Another obstacle for the company was to get official certification for hirob as a medical device. Intelligent Motion decided to go one step even further, and became certified as a medical device producer in 2014. “This is incredibly important because, before this, every product had to be checked and approved by a certification company like TÜV. Now we can CE mark every medical product we produce on our own.”
Getting to gallop
“Without FFG we would have had no chance to start up,” admits Alexander. “It was just a wild idea without any basis to make a business plan with. We could never have gotten any money from private investors or banks. The Upper Austrian AplusB business incubator tech2b was very important during the founding and start up phase as well. Tech2b supported not only with money, but also provided management and financing know how.”
In comparison to software startups, perhaps, development of such high-priced, industrial-scale machinery takes significantly longer and sales take longer to close, making the business less attractive to private investors. “In our field, it takes five to seven years before one knows if we’re successful or not. We attended the Business Angel day in Vienna and met a few who are looking to invest in hardware businesses, but they are definitely the minority.”
So Alexander feels his best chance for getting investment is to find companies like KEBA that want to enter the field of high-tech medical applications without having to start their own business. “Now we are in discussions with other investors because we need a lot of money to step into the US market,” he says.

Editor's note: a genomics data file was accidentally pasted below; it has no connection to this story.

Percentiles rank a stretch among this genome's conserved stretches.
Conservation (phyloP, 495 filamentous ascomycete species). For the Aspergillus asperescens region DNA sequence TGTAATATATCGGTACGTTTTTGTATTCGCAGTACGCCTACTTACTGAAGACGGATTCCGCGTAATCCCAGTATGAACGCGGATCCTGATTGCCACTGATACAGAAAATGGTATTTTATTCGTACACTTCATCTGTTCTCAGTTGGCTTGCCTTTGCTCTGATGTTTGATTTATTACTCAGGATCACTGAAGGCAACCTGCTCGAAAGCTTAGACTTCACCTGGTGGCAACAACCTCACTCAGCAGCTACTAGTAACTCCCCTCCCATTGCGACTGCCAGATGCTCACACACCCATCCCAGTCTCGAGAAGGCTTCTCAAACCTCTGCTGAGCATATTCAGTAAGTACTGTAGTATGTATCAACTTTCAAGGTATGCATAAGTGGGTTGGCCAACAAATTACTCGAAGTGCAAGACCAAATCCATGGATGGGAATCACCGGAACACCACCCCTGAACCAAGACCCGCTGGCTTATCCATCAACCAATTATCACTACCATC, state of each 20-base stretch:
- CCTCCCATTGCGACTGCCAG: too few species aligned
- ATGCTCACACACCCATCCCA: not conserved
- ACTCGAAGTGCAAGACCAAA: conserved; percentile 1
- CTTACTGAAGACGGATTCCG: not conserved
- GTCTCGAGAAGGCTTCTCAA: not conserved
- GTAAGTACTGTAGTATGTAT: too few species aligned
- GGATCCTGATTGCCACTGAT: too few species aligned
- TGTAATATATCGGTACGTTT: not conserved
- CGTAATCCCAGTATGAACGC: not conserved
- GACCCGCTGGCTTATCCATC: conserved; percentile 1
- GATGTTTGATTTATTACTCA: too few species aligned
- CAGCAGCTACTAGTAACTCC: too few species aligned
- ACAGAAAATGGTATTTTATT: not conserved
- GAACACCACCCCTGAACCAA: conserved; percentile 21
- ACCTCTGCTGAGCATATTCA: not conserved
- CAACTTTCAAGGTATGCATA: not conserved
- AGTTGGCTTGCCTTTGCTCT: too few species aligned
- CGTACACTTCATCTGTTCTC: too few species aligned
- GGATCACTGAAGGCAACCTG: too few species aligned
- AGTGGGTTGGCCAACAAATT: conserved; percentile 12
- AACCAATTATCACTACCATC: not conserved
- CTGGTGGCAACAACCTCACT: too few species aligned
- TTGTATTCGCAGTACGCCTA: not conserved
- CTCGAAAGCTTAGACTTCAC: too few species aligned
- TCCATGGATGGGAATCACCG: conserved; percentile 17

Riding high in the saddle
We see a ramp up beginning mid-2015. We plan to ship out between 10 and 12 hirobs next year.
Meanwhile, four pilot customers are up and running. “We see a ramp up beginning mid-2015. We plan to ship out between 10 and 12 hirobs next year.” He also expects combined turnover from lifter and hirob to reach 600,000 euros in 2014. He forecasts breaking even in 2015 with 3 million euros in revenues and turning a profit in 2016 with a five million euros turnover.
Both brothers are happy with where they are today and proud of their achievements. Alexander exclaims, “I love my job! Like any job, it has its ups and downs – but for an entrepreneur it’s more dynamic with higher highs and lower lows. Every day brings something new. In the worst case I would return to work for another company, but my wife believes that would be impossible for me at this point.”
This story is brought to you in partnership with AplusB, a programme funded by FFG.